Scientists have found dangerous drug-resistant “super bacteria” off beaches in Rio de Janeiro that will host Olympic swimming events and in a lagoon where rowing and canoe athletes will compete when the Games start on Aug. 5.
The findings from two unpublished academic studies seen by Reuters concern Rio’s most popular spots for tourists and greatly increase the areas known to be infected by the microbes normally found only in hospitals.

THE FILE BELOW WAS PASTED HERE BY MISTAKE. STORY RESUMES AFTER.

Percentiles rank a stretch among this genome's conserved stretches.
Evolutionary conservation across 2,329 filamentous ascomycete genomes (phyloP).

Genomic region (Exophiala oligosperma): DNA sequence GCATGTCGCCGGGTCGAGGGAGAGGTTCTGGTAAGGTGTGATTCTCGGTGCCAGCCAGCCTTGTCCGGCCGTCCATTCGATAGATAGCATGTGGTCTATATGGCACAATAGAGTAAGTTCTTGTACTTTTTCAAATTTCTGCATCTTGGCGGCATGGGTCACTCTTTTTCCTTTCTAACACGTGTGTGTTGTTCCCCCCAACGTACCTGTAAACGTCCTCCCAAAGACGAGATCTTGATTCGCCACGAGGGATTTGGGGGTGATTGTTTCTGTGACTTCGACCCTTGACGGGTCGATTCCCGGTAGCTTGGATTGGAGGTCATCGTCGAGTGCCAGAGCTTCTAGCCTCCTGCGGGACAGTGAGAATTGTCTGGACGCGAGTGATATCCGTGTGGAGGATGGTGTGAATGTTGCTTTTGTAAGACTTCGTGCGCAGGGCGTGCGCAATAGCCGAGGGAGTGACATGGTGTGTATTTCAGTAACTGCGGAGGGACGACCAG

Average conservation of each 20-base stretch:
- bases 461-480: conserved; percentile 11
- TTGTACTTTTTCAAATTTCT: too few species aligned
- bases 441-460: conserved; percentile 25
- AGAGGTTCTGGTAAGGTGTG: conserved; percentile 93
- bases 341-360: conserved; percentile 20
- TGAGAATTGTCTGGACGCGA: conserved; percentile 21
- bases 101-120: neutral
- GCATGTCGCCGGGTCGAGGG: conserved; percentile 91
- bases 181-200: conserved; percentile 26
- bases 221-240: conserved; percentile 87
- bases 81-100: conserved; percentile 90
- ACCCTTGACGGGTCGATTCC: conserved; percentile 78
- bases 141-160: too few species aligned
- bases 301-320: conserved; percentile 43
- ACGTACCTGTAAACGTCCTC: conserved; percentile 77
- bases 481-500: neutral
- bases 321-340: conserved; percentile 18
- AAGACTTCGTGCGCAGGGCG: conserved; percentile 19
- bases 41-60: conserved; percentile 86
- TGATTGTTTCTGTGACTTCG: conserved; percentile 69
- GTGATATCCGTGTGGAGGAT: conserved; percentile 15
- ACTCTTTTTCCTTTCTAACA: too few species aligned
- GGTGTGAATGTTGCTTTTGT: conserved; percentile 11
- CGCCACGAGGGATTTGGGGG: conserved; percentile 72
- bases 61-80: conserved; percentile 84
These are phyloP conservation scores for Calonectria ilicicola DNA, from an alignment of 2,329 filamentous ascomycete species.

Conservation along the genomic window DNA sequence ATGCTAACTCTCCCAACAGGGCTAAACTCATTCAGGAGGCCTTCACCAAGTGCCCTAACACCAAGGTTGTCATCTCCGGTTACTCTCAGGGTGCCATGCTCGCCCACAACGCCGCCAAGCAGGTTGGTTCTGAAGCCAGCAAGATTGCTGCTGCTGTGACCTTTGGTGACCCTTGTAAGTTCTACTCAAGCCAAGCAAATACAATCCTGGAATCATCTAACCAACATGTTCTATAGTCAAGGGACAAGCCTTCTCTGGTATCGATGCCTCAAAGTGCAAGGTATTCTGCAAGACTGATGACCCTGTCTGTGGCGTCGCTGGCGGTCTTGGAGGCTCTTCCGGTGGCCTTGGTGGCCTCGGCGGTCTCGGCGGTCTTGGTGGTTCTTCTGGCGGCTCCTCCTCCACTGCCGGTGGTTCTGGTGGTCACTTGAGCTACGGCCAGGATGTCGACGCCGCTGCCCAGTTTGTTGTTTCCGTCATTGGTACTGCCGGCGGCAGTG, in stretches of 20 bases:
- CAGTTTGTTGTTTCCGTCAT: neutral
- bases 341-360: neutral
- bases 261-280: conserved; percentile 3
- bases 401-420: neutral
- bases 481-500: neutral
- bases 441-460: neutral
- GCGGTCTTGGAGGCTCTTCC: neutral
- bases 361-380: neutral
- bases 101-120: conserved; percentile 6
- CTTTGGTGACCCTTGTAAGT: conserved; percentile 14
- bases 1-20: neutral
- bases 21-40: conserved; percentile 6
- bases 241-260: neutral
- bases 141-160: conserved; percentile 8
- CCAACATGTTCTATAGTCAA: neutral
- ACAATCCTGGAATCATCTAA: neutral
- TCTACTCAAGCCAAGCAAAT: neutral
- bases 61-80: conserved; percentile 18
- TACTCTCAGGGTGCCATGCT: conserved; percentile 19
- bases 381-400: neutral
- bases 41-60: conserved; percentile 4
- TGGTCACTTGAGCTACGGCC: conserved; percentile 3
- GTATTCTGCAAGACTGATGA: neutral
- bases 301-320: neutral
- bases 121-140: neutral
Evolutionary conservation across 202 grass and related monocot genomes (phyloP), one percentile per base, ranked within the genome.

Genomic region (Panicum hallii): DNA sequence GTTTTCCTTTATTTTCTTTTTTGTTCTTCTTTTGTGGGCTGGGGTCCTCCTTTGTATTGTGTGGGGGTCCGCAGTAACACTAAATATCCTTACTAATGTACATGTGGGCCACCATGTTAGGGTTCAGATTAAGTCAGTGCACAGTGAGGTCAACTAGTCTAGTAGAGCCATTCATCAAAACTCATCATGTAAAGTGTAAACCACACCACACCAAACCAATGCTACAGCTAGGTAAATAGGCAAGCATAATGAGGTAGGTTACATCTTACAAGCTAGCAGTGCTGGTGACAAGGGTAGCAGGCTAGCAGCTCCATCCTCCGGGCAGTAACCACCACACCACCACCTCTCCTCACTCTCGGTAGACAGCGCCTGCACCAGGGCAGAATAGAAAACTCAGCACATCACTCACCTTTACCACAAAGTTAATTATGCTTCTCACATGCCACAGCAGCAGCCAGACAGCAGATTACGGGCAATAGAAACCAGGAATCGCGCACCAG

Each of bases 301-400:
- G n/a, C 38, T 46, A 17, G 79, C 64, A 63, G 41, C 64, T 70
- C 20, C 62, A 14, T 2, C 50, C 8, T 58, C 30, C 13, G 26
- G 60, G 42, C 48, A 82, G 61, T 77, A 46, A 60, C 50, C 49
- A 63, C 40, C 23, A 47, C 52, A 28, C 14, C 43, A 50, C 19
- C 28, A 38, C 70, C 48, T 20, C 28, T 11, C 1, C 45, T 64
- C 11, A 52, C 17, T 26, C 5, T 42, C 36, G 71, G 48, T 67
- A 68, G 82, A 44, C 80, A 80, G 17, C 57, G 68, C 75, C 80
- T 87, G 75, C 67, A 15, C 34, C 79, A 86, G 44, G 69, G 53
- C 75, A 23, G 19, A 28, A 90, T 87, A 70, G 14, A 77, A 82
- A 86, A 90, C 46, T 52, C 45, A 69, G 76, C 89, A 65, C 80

They also heighten concerns that Rio’s sewage-infested waterways are unsafe.
A study published in late 2014 had shown the presence of the super bacteria – classified by the U.S. Centers for Disease Control and Prevention (CDC) as an urgent public health threat – off one of the beaches in Guanabara Bay, where sailing and wind-surfing events will be held during the Games.
The first of the two new studies, reviewed in September by scientists at the Interscience Conference on Antimicrobial Agents and Chemotherapy in San Diego, showed the presence of the microbes at five of Rio’s showcase beaches, including the ocean-front Copacabana, where open-water and triathlon swimming will take place.
Read More: Reuters